Shooting Street Style With a Fine Slide Film [Kodak Ektachrome E100]

slide film street photography

Images shot on Kodak Ektachrome E100 in Yashica Electro 35 GSN

When Kodak announced in 2017 that their previously discontinued Ektachrome was coming back, many an experienced head in the film photography world rejoiced.

For me though, as a not very experienced head, it was a time to learn. To learn what all the fuss was about, what made Ektachrome different, and how best to shoot it once it came out in 2018.

After reading up on it, I splashed the cash on a roll from my regular shop in Shanghai, and then kind of just sat on it. Not literally, I mean. More that I kept it in my fridge and didn’t shoot it for a long time.

Because you’re reading this, you know that I did eventually get to it. But it took a trip out of town to get me to do so. If you keep reading, I’ll explain why and show you some of the results it gave me.

Paralysis by slide film analysis

A lot of what I read about the new Ektachrome E100 – and slide film in general – made me pedestalise it in comparison to all the regular cheap and even not so cheap colour and monochrome negative films I’d been shooting up to that point.

Things like it being far less forgiving to under or overexposure, about how it rewards you with great colours and depth if you shoot it well, and how people seemed to use it more for landscapes or bright and shiny inanimate objects than the street scenes I usually shot.

Add to this the fact that I only bought one roll of Ektachrome E100, perhaps because of its price but also because I was trying to get through as many different films as possible rather than shooting multiple rolls of each, and I found myself being very selective about when and where I wanted to use it.

Doing another set of Shanghai street photography didn’t seem special or different enough for it but there was nothing else I wanted to really shoot in the city with it either. Long story short, my over-analysing became paralysing.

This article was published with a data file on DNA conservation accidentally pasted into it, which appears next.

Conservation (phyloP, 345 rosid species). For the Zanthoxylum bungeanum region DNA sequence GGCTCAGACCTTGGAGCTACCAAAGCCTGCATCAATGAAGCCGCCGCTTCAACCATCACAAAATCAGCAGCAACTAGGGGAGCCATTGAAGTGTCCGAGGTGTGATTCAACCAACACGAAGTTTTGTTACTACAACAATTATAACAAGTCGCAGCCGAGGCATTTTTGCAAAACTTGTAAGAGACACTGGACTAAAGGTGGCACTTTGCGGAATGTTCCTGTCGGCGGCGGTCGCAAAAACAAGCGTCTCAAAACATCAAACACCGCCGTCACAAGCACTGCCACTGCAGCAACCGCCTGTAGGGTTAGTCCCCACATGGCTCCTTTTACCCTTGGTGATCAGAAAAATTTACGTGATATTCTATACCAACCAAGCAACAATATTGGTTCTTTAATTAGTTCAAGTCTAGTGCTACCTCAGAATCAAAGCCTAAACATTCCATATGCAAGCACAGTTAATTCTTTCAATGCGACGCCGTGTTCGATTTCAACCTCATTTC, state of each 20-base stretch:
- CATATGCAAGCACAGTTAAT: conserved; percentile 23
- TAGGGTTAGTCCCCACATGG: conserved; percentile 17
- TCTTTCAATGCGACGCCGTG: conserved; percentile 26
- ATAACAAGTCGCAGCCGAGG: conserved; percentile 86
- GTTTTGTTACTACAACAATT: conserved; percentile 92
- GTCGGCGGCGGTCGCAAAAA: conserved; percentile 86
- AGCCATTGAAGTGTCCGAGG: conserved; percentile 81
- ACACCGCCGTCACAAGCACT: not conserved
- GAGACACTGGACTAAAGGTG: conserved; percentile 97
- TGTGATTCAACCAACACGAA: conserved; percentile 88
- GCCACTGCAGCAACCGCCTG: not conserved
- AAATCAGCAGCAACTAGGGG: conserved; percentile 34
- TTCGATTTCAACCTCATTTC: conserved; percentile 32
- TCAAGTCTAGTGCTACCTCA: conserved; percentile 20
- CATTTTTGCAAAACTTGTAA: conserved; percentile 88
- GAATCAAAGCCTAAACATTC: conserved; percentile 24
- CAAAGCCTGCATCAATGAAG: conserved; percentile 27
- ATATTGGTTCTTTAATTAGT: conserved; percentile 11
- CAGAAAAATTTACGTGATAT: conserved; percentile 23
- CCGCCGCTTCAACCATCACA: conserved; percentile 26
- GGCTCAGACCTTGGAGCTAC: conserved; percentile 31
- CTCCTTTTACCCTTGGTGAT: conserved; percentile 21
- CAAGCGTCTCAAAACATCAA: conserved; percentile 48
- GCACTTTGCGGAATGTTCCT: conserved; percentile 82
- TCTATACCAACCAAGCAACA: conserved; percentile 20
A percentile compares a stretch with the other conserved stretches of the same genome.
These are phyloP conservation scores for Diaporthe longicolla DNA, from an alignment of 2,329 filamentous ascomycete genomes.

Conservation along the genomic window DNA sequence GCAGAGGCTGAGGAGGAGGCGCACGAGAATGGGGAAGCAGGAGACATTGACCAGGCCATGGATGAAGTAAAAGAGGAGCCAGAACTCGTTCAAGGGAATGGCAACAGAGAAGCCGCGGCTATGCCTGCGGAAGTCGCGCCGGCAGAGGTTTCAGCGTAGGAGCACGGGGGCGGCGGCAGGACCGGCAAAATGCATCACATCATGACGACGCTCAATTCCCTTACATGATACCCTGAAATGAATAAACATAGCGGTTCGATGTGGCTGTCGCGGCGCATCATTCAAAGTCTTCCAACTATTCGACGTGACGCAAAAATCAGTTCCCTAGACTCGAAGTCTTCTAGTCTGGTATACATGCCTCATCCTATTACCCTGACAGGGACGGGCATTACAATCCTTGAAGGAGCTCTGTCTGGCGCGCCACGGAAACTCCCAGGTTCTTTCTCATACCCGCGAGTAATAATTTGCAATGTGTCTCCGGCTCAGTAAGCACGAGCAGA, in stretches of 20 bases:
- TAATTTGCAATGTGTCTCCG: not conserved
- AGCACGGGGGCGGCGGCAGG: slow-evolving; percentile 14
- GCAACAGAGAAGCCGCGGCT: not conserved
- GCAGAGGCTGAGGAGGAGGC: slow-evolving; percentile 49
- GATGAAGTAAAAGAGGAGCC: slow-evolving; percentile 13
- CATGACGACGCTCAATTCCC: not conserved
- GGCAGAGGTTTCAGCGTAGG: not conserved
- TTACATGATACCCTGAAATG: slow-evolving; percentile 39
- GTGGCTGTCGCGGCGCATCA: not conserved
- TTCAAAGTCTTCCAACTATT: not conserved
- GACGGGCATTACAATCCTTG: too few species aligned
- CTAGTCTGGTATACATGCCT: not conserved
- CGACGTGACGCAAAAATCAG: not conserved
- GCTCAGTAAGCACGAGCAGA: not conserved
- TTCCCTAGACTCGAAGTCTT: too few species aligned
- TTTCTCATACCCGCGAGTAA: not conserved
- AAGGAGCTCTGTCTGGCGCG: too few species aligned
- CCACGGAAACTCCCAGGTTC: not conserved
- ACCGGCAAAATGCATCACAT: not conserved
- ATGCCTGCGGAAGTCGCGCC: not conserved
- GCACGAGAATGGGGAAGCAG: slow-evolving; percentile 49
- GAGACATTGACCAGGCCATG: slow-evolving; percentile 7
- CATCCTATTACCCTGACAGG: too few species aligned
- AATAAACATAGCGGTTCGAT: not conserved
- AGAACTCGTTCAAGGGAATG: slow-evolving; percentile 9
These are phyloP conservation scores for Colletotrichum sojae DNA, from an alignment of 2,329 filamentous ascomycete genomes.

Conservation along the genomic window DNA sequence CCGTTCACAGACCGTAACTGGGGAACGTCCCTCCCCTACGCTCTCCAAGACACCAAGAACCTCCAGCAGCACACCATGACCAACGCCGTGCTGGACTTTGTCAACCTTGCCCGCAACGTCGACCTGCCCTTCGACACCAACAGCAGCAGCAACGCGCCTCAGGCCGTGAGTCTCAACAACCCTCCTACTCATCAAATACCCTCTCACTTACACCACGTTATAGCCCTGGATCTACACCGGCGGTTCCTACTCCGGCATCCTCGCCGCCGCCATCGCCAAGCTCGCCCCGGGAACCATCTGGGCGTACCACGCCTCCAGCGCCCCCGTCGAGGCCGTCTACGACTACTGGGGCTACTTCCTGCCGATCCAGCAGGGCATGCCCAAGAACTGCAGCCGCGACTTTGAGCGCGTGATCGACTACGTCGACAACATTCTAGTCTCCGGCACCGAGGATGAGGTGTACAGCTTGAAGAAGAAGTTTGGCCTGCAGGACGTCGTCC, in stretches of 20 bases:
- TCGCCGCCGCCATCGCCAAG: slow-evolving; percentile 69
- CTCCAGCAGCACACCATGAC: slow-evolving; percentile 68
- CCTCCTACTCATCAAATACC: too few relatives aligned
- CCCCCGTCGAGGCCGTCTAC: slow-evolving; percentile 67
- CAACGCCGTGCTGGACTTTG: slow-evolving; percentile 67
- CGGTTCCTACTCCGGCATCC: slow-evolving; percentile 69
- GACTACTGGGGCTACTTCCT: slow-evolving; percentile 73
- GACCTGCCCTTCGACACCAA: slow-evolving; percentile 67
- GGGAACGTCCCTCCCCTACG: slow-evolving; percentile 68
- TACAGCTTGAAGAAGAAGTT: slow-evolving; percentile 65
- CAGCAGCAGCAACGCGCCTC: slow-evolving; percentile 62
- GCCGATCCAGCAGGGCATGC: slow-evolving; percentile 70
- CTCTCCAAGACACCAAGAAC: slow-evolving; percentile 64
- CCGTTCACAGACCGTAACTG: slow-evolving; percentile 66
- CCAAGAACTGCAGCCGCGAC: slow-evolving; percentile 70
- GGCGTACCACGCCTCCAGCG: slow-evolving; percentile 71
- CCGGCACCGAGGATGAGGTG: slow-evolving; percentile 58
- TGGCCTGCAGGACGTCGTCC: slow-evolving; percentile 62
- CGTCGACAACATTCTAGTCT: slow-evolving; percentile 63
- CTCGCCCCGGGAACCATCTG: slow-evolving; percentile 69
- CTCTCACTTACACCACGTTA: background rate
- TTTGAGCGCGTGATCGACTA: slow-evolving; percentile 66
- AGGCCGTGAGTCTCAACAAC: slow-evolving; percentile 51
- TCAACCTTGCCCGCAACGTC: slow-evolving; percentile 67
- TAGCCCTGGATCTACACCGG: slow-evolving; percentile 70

Until we took a trip to nearby Hangzhou, that is. With its famous and very pretty West Lake to circumnavigate, the ideal opportunity to shoot my Ektachrome had arisen.

Whatever happened to landscapes and inanimate objects?

Despite what I’d read and what a lot of other people appeared to be testing the new Ektachrome on, the more eagle-eyed among you may have noticed there haven’t been many landscapes or shots of inanimate objects yet.

This shouldn’t come as too much of a surprise though seeing as it says shooting street style right there in this article’s title.

I did use some of the roll on some more landscape-y shots, and I’ll publish those in a future post. But I didn’t want to only make those kinds of photographs.

For the purposes of my own curiosity and to be able to write about it on this site, I wanted to use half my roll of E100 on some street style photography too. I didn’t know how it’d turn out, but that was no reason not to try.

I do remember though that as slide film gives you less leeway in less-than-ideal light, I found myself feeling more cautious than I was with the ISO 100 negative films I’ve shot, like this Fuji one for example.

The first two of these next four images compared to the last two perhaps show why I was right to be, purely because they show how much difference good light makes when shooting Ektachrome E100.

The blue tinge of Ektachrome E100

We’ve mentioned a few times already how slide film will punish you if your exposure is just a little off, but not exactly how it does so. Until now. Now, it’s time to welcome the infamous blue tinge.

I’d say around half of the photographs in this post were shot in really good light. They’re the ones that look lifelike and have good depth and contrast.

Some of the others, like the last two above and all the ones below, are duller, flatter, and noticeably bluer. And this is still after I’ve turned up the temperature slider in Lightroom a little to add a touch more yellow.